Saturday, February 24, 2007

Stem Cell Research Misconduct... Again

Could the stem cell field PLEASE get its act together?

In a not-so-covered story last week, the New Scientist reported that ground-breaking research from the adult stem cell field may have been falsified. They did not go so far to claim research misconduct, and no action has been taken by the journals. The basic scenario is this:
  • In 2002 Catherine Verfaillie (pronounced Ver-fi-yee) described in Nature magazine a population of adult stem cells that can differentiate into most cells in the body, including brain and heart cells. She publishes separately that these cells can be isolated from the blood, heart and brain.
  • Immediately, politicians opposing embryonic stem cell research touted this finding as proof that ESC research is unnecessary.
  • For 5 years, many of the world's leading stem cell biologists tried to reproduce this monumental finding. Several even traveled to Minnesota to learn the technique. Along the way, reports surfaced that the Verfaillie group even had trouble reproducing their own work.
  • The New Scientist (for some reason at this late date) looked into this issue in depth and found that 6 of the graphs presented in the Nature paper were also published in the other article.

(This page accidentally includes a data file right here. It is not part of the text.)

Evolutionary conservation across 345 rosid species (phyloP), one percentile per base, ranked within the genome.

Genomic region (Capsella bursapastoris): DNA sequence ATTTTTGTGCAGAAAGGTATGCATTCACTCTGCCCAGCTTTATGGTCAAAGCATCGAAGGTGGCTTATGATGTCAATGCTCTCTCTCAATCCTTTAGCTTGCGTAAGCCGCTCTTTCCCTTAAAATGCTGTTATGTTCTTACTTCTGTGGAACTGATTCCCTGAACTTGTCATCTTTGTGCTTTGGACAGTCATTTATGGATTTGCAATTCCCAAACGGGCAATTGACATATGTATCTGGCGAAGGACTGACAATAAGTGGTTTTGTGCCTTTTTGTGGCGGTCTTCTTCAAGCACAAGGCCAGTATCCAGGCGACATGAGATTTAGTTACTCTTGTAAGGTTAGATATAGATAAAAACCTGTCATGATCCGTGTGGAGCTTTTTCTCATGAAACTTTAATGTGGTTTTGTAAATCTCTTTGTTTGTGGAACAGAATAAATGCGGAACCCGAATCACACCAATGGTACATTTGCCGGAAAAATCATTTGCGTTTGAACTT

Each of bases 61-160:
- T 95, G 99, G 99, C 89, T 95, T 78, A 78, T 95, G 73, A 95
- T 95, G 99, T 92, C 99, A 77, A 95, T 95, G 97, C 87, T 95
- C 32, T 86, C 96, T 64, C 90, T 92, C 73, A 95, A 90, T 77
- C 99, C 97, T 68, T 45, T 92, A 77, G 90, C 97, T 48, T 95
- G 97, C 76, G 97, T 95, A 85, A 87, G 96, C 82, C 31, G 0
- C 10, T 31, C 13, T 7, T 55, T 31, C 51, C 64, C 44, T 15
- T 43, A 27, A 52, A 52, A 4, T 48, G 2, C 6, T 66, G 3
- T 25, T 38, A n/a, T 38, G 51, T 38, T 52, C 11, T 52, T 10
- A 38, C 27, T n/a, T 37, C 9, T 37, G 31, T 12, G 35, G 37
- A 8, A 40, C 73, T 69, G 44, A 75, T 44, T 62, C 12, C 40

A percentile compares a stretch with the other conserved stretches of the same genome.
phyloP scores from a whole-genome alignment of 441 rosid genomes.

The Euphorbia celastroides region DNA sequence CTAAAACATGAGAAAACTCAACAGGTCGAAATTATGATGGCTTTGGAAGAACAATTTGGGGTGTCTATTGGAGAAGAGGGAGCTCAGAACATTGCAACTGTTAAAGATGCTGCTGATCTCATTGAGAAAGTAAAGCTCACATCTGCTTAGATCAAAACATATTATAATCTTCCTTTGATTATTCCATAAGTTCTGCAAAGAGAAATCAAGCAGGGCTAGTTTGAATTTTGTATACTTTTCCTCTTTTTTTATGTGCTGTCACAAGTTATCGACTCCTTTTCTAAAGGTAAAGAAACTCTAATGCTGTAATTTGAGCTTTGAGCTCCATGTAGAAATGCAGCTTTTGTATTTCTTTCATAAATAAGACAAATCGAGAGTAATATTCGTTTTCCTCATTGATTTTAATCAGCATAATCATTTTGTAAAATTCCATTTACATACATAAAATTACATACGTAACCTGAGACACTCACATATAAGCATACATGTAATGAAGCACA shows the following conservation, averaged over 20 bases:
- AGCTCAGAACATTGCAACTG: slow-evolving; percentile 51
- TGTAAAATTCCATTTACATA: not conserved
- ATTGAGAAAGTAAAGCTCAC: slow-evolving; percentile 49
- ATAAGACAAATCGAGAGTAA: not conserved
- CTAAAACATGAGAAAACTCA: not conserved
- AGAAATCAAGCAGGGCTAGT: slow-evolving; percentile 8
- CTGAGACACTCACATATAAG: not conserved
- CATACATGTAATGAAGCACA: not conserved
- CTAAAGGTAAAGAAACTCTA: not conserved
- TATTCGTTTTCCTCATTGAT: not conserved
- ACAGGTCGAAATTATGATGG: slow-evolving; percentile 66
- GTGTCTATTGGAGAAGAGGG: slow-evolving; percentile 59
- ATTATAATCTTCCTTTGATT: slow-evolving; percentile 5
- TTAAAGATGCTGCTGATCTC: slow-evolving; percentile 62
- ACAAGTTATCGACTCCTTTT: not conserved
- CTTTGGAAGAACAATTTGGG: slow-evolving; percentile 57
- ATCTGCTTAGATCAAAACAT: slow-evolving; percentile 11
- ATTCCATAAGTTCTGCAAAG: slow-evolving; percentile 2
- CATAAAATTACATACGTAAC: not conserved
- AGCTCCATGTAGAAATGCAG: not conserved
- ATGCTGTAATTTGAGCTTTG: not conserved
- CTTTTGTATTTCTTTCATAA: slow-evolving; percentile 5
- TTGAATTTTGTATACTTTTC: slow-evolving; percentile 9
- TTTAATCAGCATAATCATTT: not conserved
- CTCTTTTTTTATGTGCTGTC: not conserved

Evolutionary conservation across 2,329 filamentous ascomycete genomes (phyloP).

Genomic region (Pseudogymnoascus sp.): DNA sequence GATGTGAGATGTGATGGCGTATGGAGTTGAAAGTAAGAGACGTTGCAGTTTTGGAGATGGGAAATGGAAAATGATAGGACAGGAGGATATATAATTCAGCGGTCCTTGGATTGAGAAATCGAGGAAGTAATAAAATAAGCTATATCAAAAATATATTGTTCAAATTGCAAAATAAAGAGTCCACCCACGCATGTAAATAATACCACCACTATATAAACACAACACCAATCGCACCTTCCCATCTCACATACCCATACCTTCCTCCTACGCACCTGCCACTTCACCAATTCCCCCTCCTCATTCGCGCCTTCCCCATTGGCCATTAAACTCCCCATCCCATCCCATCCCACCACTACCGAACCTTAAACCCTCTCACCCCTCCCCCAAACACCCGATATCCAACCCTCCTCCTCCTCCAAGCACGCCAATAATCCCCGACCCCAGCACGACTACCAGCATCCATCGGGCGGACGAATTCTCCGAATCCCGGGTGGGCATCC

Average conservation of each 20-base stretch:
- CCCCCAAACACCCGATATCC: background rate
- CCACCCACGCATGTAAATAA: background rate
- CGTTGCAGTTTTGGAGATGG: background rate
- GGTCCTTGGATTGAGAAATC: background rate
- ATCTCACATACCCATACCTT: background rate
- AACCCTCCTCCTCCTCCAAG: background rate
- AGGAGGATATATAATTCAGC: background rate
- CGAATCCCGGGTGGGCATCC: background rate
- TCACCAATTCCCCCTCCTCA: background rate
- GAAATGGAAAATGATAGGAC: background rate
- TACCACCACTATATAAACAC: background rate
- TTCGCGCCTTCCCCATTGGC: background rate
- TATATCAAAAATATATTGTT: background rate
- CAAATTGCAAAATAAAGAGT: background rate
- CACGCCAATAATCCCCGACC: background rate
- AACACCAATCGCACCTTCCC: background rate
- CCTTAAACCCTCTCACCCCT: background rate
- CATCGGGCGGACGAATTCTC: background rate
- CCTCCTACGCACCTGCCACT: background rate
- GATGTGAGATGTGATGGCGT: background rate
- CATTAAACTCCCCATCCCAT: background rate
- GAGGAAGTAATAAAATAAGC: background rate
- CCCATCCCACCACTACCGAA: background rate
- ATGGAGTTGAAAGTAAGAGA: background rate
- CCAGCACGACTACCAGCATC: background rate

• After this was discovered, an expert panel (I wonder who this was) re-examined the data and found it 'flawed.' Strangely, the flawed data has nothing to do with the duplicated data. Verfaillie claims that the doubly printed figures were the result of a clerical mix-up.

What went wrong here? Let's start with the basics: the same figure cannot be printed twice in different articles without proper citation. This is called plagiarism. It doesn't matter if it was a clerical error, it needs to be called what it is.

At the next level we have the question of reproducibility. Like my colleague JG likes to point out, scientific articles are a little like muffin recipes. If the recipe doesn't include the very specific ingredients, how and when to mix them and instructions for baking and cooling, the likely outcome are dry and lumpy excuses for Otis Spunkmeyers. The New Scientist article leads us to believe that this adult stem cell recipe is so lacking, that the original chefs could not even get it right the second time. (The nagging question is whether they only were able to do this once, so used the same data twice.)

Finally, we have some questions about the unchecked progress of science. I am not referring to doomsday scenarios, just that the stem cell field is sooo hot that careful science is sacrificed for flashy findings. This is the result of zealousness positioned where skepticism should reign. (For all of you editors of major scientific journals out there reading this post, I'm talking to you.)

Something about this situation sounds really familiar... it sounds just like another report involving amniotic stem cells' abilities to regenerate every tissue in the body.

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